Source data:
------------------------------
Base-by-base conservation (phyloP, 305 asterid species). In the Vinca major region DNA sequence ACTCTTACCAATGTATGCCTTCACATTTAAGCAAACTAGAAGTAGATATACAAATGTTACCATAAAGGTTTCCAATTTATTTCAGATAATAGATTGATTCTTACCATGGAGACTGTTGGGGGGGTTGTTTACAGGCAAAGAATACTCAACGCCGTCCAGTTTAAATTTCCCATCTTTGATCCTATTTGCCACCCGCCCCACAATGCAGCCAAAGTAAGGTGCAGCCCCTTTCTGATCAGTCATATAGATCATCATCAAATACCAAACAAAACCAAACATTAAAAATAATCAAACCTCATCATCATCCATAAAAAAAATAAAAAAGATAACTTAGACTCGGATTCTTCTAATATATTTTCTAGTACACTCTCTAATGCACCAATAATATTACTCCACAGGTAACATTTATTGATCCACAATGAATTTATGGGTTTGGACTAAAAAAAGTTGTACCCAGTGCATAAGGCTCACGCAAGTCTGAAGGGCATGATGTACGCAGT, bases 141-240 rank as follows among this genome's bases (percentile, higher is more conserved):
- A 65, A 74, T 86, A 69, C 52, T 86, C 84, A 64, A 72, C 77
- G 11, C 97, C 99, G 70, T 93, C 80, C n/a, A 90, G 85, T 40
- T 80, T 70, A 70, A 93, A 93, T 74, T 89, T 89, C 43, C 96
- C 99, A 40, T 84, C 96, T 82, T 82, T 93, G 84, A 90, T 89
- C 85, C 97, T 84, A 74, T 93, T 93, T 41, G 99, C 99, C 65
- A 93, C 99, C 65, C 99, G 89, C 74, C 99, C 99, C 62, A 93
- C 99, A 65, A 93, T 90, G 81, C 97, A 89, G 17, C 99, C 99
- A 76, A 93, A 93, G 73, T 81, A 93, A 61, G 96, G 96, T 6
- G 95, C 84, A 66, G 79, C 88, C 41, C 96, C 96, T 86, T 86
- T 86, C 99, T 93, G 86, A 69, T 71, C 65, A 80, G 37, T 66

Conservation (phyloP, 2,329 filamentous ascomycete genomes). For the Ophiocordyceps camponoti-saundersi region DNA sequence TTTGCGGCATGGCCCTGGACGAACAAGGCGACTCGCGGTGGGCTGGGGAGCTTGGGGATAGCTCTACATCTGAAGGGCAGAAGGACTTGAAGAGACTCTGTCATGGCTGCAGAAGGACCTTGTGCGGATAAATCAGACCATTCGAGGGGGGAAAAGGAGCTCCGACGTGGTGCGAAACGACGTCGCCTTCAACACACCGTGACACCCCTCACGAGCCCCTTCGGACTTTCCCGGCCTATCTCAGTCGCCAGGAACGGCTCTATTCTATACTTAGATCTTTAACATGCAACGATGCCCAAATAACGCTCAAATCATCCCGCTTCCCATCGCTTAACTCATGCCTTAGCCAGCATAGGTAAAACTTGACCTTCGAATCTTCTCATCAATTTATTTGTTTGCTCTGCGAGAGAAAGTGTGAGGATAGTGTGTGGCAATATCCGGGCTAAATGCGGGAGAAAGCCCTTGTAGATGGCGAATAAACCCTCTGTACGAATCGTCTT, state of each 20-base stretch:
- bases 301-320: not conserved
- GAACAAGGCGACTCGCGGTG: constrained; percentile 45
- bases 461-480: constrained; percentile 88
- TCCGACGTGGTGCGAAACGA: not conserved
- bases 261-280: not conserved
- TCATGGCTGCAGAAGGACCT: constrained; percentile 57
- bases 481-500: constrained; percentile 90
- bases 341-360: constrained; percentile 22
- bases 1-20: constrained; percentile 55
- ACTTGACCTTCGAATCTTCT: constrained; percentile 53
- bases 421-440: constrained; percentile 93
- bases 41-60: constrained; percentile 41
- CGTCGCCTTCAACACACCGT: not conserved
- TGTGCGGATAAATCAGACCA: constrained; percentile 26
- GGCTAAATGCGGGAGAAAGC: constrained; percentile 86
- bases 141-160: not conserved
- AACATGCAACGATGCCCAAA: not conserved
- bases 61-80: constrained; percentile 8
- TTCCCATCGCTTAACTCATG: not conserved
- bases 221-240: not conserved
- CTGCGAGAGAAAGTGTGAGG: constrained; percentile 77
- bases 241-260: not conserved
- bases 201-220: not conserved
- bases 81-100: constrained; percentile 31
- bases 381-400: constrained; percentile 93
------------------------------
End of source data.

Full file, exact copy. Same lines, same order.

Base-by-base conservation (phyloP, 305 asterid species). In the Vinca major region DNA sequence ACTCTTACCAATGTATGCCTTCACATTTAAGCAAACTAGAAGTAGATATACAAATGTTACCATAAAGGTTTCCAATTTATTTCAGATAATAGATTGATTCTTACCATGGAGACTGTTGGGGGGGTTGTTTACAGGCAAAGAATACTCAACGCCGTCCAGTTTAAATTTCCCATCTTTGATCCTATTTGCCACCCGCCCCACAATGCAGCCAAAGTAAGGTGCAGCCCCTTTCTGATCAGTCATATAGATCATCATCAAATACCAAACAAAACCAAACATTAAAAATAATCAAACCTCATCATCATCCATAAAAAAAATAAAAAAGATAACTTAGACTCGGATTCTTCTAATATATTTTCTAGTACACTCTCTAATGCACCAATAATATTACTCCACAGGTAACATTTATTGATCCACAATGAATTTATGGGTTTGGACTAAAAAAAGTTGTACCCAGTGCATAAGGCTCACGCAAGTCTGAAGGGCATGATGTACGCAGT, bases 141-240 rank as follows among this genome's bases (percentile, higher is more conserved):
- A 65, A 74, T 86, A 69, C 52, T 86, C 84, A 64, A 72, C 77
- G 11, C 97, C 99, G 70, T 93, C 80, C n/a, A 90, G 85, T 40
- T 80, T 70, A 70, A 93, A 93, T 74, T 89, T 89, C 43, C 96
- C 99, A 40, T 84, C 96, T 82, T 82, T 93, G 84, A 90, T 89
- C 85, C 97, T 84, A 74, T 93, T 93, T 41, G 99, C 99, C 65
- A 93, C 99, C 65, C 99, G 89, C 74, C 99, C 99, C 62, A 93
- C 99, A 65, A 93, T 90, G 81, C 97, A 89, G 17, C 99, C 99
- A 76, A 93, A 93, G 73, T 81, A 93, A 61, G 96, G 96, T 6
- G 95, C 84, A 66, G 79, C 88, C 41, C 96, C 96, T 86, T 86
- T 86, C 99, T 93, G 86, A 69, T 71, C 65, A 80, G 37, T 66

Conservation (phyloP, 2,329 filamentous ascomycete genomes). For the Ophiocordyceps camponoti-saundersi region DNA sequence TTTGCGGCATGGCCCTGGACGAACAAGGCGACTCGCGGTGGGCTGGGGAGCTTGGGGATAGCTCTACATCTGAAGGGCAGAAGGACTTGAAGAGACTCTGTCATGGCTGCAGAAGGACCTTGTGCGGATAAATCAGACCATTCGAGGGGGGAAAAGGAGCTCCGACGTGGTGCGAAACGACGTCGCCTTCAACACACCGTGACACCCCTCACGAGCCCCTTCGGACTTTCCCGGCCTATCTCAGTCGCCAGGAACGGCTCTATTCTATACTTAGATCTTTAACATGCAACGATGCCCAAATAACGCTCAAATCATCCCGCTTCCCATCGCTTAACTCATGCCTTAGCCAGCATAGGTAAAACTTGACCTTCGAATCTTCTCATCAATTTATTTGTTTGCTCTGCGAGAGAAAGTGTGAGGATAGTGTGTGGCAATATCCGGGCTAAATGCGGGAGAAAGCCCTTGTAGATGGCGAATAAACCCTCTGTACGAATCGTCTT, state of each 20-base stretch:
- bases 301-320: not conserved
- GAACAAGGCGACTCGCGGTG: constrained; percentile 45
- bases 461-480: constrained; percentile 88
- TCCGACGTGGTGCGAAACGA: not conserved
- bases 261-280: not conserved
- TCATGGCTGCAGAAGGACCT: constrained; percentile 57
- bases 481-500: constrained; percentile 90
- bases 341-360: constrained; percentile 22
- bases 1-20: constrained; percentile 55
- ACTTGACCTTCGAATCTTCT: constrained; percentile 53
- bases 421-440: constrained; percentile 93
- bases 41-60: constrained; percentile 41
- CGTCGCCTTCAACACACCGT: not conserved
- TGTGCGGATAAATCAGACCA: constrained; percentile 26
- GGCTAAATGCGGGAGAAAGC: constrained; percentile 86
- bases 141-160: not conserved
- AACATGCAACGATGCCCAAA: not conserved
- bases 61-80: constrained; percentile 8
- TTCCCATCGCTTAACTCATG: not conserved
- bases 221-240: not conserved
- CTGCGAGAGAAAGTGTGAGG: constrained; percentile 77
- bases 241-260: not conserved
- bases 201-220: not conserved
- bases 81-100: constrained; percentile 31
- bases 381-400: constrained; percentile 93